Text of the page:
Gimme Credit For Q1: Loosening Standards For Firms, But Tightening Standards For Consumers

May 08, 2019 10:38 AM ET2 Comments
New Deal Democrat profile picture
New Deal Democrat


  • The Q1 2019 Senior Loan Officer Survey, several portions of which are long leading indicators, is out.
  • With the exception of mortgage loans, banks are generally tightening standards for consumer loans, leading to less demand.
  • But banks loosened standards for big firms and maintained neutrality for smaller firms.
  • While consumer stress is increasing slightly, the general looseness of credit to firms contraindicates any near-term recession.


The Fed's quarterly Senior Loan Officer Survey on credit was just released yesterday. This is one of my long leading indicators and has a lot of information about tight vs. loose credit conditions, so let's take an updated look.

Consumer credit conditions have slightly tightened and demand has suffered

I need to start by explaining that the Fed has only recently started covering most consumer loans. But with that caveat firmly in mind, over the past few years, with the exception of mortgage loans, banks have gradually been tightening consumer credit - and demand has slowly waned.

First, banks have generally been slowly loosening mortgage standards:

Despite that, in that past two years, consumer demand has lessened:

But this may reflect consumers turning to non-bank lenders for mortgages.

When it comes to auto loans, banks have tightened credit, and consumer demand has simultaneously fallen:

This has been cited as one reason why motor vehicle sales had their two slowest quarters in the past five years in the first quarter of this year.

Although a slight majority of banks indicate increased willingness to make consumer loans:

They have also tightened standard for consumer loans:

And demand for those loans has also lessened:

This suggests that consumers may be under a little stress. Although the New York Fed has not yet released its consumer loan delinquency report for Q1, their latest NY Fed report for Q4 of last year did show a slight uptick in delinquencies:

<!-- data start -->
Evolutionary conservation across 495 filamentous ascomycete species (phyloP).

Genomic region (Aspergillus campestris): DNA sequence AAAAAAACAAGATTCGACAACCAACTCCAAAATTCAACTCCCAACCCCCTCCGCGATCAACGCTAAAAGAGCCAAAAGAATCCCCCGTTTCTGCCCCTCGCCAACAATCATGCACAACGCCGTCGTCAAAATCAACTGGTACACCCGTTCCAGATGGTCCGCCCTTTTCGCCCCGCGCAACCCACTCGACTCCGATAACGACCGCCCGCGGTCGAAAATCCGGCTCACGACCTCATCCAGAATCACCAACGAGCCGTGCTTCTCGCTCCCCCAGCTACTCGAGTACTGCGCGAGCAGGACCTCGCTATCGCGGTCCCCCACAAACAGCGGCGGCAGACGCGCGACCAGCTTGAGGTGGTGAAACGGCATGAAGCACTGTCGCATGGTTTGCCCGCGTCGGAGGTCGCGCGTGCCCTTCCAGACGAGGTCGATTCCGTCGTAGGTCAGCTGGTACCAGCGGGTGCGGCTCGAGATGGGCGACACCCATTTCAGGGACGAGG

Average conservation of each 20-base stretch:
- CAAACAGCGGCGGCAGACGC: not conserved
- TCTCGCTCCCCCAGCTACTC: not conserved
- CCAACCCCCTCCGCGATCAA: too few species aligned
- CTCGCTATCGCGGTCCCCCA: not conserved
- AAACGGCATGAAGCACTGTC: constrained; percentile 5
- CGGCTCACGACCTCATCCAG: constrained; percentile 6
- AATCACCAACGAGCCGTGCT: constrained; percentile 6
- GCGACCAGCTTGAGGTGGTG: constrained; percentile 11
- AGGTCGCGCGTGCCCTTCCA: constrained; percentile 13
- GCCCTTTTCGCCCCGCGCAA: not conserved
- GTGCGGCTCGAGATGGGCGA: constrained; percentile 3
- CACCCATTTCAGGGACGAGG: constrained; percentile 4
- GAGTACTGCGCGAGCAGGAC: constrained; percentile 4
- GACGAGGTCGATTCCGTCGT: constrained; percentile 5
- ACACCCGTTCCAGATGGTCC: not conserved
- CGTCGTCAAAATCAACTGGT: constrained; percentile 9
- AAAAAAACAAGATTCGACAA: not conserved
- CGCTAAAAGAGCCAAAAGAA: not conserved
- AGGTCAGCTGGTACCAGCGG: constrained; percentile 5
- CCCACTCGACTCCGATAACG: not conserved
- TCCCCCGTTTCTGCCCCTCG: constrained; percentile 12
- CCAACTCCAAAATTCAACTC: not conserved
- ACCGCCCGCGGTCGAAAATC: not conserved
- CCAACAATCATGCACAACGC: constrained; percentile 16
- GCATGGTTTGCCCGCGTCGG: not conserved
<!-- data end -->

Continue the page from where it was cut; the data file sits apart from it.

Delinquencies bottomed in Q1 2006 during the last expansion, a year or more after credit was tightened and demand decreased.

For firms, credit is still easy or at least neutral

In Q4 of last year, credit conditions tightened slightly for both large and small firms. In Q1 of this year, they loosened slightly for large firms and were

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New Deal Democrat profile picture
New Deal democrat As a professional who started an individual investor for almost 30 yeas ago, I quickly focused on economic cycles and the order in which they typically proceed. I have been writing about the economy for nearly 15 of those years, developing several alternate systems that include mid-cycle, long leading, short leading, coincident, lagging and long lagging indicators. I also focus particularly on their effects on average working and middle class Americans.

Disclosure: I/we have no positions in any stocks mentioned, and no plans to initiate any positions within the next 72 hours. I wrote this article myself, and it expresses my own opinions. I am not receiving compensation for it (other than from Seeking Alpha). I have no business relationship with any company whose stock is mentioned in this article.

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